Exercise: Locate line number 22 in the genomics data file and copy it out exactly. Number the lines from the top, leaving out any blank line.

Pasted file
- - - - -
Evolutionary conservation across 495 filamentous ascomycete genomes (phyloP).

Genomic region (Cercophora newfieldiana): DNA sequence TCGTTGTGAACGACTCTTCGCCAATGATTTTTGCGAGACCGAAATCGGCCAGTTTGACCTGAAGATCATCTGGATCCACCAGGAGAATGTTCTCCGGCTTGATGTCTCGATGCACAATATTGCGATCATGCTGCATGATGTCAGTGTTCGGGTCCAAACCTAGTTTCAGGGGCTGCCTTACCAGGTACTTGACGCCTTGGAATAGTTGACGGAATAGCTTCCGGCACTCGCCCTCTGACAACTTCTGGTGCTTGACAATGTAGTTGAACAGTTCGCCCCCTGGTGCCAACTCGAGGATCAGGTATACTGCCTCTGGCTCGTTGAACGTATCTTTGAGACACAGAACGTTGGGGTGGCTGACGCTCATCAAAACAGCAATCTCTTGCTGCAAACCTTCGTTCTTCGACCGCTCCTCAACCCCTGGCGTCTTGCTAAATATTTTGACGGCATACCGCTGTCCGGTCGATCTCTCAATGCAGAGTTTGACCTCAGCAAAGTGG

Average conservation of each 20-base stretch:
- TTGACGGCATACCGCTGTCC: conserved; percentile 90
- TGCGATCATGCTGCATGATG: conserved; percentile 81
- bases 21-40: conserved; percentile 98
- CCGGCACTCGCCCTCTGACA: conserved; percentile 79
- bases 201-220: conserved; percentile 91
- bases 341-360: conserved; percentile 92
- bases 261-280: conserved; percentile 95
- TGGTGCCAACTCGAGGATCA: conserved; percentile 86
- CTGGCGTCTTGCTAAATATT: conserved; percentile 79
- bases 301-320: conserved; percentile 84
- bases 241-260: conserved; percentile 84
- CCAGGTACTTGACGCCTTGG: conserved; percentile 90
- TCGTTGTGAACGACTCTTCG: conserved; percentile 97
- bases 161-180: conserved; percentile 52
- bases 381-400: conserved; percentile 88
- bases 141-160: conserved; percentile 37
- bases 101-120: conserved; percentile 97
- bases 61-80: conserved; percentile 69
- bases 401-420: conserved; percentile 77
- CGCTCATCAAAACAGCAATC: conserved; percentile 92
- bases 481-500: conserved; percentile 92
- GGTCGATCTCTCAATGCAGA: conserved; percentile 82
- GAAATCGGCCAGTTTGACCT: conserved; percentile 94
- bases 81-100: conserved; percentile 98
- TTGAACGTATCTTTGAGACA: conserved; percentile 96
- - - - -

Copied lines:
- bases 401-420: conserved; percentile 77